Opinion

When children play with guns | Firearms Lawyer

Many parents claim their kids are so trustworthy that they would never play with guns.

“You teach them gun safety and give ‘em a chance to learn about guns and they will respect the rules if you bring the child up right.” This is an argument that has a good deal of appeal. I more or less practiced just such an approach while my kids were growing up. But maybe we were just lucky.

My dad brought me up that way. I remember being conscientious about observing all my dad had taught me — until one day when I had some friends in our home while my parents were gone.

“This .22 rifle isn’t much more powerful than my pellet gun,” I said with the total confidence of  years of experience shooting a little pellet gun in our basement.

Being impulsive, I loaded up my dad’s .22, pulled the trigger and immediately realized that the report of a .22 could be heard a mile away. If it hadn’t gone through our garage, the bullet could have also traveled a mile. Even after going through both garage walls, the .22 bullet had enough power to go through a neighbor’s wall and kill someone within a nearby home. All these thoughts suddenly flooded my mind. It would have been too late if someone had been in the line of fire.

During the oral arguments in the recent DC vs. Heller case, some of the justices asked the lawyers about requirements that guns have trigger locks.

There was also a ban on moving a gun from one part of your home to another. Nevertheless, the lawyers that were fighting for restrictions attempted to convince the assembled Supreme Court justices that the restrictions did not prevent a homeowner from using a gun to protect his or her family.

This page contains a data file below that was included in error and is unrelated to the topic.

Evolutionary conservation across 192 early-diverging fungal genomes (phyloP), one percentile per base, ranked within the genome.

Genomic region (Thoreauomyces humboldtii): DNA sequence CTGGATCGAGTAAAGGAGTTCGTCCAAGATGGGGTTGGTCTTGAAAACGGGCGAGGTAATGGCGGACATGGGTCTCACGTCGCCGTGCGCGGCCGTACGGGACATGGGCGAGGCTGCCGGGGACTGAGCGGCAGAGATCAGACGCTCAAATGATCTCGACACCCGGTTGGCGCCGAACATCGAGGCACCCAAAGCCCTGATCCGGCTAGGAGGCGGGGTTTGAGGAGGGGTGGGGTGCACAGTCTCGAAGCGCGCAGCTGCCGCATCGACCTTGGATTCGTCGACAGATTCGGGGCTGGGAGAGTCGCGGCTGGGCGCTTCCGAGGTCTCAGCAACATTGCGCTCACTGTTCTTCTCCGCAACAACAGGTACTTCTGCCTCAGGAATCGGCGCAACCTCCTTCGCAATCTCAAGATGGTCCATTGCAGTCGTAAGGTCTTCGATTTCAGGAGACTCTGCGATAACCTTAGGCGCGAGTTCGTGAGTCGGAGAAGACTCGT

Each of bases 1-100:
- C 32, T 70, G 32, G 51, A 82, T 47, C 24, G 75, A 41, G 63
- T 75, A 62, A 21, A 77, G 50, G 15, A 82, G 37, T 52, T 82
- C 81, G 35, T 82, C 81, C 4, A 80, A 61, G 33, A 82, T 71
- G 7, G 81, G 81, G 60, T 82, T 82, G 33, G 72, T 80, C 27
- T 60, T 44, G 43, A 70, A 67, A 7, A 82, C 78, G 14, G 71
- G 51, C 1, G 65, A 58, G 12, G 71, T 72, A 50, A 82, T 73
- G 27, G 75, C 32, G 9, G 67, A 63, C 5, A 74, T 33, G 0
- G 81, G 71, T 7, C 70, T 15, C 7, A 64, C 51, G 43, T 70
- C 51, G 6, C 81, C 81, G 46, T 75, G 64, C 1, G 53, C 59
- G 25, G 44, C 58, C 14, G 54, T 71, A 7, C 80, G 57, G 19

Justice Alito then asked, “So it is reasonable to say that when someone is breaking in, you have the right to run, unlock the gun, load it, and then use it in defense?”

It is this kind of subtle irony that makes Supreme Court arguments more interesting than a ballgame or a boxing match. But what about trigger locks? Is there a moral responsibility to render a pistol or other firearm inoperable? Some states and cities require that all firearms be sold with trigger locks.

The focus needs to be on thoughtfully evaluating your own home environment.

The lawyers representing Washington, D.C., had previously admitted that the district’s laws were designed to make armed self-defense impossible. I listened to the Heller arguments with glee as one of the lawyers for D.C. explained how he could remove a trigger lock in about two or three seconds.  The lawyer was literally squirming when a justice asked him whether he could remove the lock as quickly in the dark with someone trying to break down his bedroom door.

There are gun vaults with combination locks consisting of large colored pads that light up when you hit them in the dark. Even without any kids, gun owners have a responsibility to keep firearms out of the hands of burglars. Investing in a gun safe is usually the best way to protect guns from criminals.

Federal Way’s newest service club, the Armed Defense Training Association, will present a free class on gun safety from 7 to 8:45 p.m. June 16 at the Federal Way Regional Library, 34500 1st Way South. You should attend if you would like to learn more about gun safety, trigger locks and teaching your children how to deal with firearms-related issues.

 

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